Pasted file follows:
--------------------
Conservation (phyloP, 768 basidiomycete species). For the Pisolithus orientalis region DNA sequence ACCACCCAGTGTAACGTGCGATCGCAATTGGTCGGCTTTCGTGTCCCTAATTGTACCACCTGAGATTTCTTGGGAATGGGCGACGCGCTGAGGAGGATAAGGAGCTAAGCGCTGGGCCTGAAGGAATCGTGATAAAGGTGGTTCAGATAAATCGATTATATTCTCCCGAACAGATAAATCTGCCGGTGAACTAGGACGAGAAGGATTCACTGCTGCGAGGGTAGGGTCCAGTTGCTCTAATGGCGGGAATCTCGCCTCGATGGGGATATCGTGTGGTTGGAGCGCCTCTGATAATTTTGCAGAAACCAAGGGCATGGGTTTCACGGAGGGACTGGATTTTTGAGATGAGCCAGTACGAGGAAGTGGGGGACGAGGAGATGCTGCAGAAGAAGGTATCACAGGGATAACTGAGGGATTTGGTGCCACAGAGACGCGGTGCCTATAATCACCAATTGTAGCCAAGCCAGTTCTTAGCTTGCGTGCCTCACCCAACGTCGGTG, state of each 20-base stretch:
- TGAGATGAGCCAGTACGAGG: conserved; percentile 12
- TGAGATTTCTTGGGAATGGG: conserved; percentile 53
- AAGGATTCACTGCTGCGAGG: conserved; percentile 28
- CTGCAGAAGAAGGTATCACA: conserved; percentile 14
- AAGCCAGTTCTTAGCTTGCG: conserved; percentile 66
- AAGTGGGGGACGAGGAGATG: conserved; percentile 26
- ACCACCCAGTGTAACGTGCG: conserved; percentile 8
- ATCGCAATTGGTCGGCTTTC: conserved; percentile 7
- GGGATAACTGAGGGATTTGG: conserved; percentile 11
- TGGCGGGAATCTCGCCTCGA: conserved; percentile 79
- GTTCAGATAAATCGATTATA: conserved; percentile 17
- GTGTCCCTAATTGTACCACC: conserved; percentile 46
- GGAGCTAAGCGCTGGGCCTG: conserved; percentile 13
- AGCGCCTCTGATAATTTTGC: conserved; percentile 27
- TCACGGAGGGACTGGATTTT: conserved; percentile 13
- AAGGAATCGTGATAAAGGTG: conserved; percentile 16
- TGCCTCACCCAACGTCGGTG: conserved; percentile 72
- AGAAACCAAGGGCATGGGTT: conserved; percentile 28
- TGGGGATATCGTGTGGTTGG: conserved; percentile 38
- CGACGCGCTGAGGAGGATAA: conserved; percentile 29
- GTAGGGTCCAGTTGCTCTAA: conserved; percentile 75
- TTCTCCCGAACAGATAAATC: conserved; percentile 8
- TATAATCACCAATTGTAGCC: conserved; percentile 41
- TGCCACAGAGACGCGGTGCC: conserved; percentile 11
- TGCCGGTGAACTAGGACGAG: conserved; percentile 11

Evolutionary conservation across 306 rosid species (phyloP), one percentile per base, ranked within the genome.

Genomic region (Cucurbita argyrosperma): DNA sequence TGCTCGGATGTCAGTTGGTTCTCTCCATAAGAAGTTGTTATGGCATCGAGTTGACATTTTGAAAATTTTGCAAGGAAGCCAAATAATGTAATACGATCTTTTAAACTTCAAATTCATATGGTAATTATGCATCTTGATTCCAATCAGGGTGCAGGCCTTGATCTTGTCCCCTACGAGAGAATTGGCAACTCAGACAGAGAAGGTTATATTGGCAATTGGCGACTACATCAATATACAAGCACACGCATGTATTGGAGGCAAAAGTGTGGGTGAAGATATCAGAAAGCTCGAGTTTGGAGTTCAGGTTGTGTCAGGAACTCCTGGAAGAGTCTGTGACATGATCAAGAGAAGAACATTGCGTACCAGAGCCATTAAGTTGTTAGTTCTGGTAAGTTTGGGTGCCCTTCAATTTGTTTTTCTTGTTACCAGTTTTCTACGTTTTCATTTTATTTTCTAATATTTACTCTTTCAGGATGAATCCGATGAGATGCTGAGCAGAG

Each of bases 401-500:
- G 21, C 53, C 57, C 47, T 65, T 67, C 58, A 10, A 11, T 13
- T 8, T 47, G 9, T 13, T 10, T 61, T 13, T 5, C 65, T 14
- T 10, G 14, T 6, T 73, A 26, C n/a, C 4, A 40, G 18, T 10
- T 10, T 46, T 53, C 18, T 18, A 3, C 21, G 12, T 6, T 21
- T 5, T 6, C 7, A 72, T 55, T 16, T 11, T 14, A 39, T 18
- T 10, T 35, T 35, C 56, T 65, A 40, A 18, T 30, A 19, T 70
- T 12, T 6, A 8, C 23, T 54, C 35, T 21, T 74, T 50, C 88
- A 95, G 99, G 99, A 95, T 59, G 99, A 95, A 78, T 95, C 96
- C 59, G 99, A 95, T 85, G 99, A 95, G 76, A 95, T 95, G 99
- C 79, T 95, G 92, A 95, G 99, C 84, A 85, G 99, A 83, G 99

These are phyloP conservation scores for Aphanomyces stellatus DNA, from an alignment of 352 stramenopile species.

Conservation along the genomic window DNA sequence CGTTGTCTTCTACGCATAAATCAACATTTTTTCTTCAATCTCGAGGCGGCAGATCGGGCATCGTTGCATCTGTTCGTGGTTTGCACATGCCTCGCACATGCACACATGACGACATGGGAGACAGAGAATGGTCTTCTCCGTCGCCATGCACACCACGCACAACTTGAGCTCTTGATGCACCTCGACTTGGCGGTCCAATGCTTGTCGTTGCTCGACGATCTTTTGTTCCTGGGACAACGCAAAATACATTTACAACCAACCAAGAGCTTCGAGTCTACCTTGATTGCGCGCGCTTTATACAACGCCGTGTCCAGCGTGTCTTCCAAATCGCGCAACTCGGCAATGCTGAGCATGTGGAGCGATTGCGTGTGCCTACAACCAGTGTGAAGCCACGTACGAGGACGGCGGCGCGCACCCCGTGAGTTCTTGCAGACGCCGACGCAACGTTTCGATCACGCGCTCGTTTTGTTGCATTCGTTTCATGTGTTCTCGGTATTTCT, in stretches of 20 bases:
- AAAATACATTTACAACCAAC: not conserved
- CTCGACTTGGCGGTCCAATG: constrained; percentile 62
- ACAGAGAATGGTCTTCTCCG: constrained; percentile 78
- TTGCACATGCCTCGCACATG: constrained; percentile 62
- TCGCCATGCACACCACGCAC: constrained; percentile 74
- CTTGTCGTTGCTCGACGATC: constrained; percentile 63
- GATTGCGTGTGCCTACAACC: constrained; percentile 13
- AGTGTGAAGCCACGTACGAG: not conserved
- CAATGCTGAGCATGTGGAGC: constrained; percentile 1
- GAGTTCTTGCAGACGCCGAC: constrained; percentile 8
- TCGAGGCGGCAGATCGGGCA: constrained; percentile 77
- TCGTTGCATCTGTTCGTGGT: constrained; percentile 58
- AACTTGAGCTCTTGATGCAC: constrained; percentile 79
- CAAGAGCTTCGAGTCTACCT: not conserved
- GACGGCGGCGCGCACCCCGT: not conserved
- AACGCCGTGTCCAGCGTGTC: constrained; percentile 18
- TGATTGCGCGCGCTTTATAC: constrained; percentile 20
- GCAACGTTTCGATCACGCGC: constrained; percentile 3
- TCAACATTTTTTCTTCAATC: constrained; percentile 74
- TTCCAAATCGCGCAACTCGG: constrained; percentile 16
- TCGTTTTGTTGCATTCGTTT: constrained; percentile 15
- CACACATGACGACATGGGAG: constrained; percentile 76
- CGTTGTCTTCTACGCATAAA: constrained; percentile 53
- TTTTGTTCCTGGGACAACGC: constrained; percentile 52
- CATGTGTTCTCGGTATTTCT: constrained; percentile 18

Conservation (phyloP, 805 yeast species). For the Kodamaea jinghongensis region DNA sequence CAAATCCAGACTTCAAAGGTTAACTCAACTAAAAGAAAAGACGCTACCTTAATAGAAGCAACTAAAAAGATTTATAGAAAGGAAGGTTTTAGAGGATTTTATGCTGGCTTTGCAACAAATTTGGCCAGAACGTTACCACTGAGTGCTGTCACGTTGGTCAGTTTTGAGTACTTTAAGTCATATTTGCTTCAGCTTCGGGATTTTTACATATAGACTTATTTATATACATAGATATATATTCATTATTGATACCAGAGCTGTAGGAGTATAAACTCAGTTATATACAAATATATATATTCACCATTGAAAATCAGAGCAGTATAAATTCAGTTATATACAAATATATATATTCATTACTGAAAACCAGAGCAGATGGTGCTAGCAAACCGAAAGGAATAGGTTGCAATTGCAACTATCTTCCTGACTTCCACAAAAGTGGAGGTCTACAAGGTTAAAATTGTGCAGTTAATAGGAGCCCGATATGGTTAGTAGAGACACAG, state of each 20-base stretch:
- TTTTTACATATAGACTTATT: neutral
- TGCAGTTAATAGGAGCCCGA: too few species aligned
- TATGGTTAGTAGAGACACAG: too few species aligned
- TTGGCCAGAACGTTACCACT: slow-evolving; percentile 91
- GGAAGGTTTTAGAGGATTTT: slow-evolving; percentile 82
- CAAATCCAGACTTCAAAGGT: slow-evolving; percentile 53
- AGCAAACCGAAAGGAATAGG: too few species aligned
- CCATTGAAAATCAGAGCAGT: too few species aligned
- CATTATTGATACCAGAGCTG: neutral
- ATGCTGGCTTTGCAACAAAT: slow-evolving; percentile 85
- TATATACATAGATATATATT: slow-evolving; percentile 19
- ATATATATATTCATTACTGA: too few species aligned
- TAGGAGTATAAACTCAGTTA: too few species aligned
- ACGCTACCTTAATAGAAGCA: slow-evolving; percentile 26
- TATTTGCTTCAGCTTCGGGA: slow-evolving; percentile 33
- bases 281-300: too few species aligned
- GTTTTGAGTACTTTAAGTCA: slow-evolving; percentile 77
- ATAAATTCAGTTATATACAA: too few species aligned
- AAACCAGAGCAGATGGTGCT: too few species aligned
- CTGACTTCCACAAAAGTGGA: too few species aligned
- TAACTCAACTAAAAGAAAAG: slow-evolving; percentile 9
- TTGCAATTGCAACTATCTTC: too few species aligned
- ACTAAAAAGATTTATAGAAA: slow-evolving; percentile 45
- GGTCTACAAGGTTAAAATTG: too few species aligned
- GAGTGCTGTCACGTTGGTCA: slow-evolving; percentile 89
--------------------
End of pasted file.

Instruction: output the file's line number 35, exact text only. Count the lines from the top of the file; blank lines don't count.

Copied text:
- T 10, T 35, T 35, C 56, T 65, A 40, A 18, T 30, A 19, T 70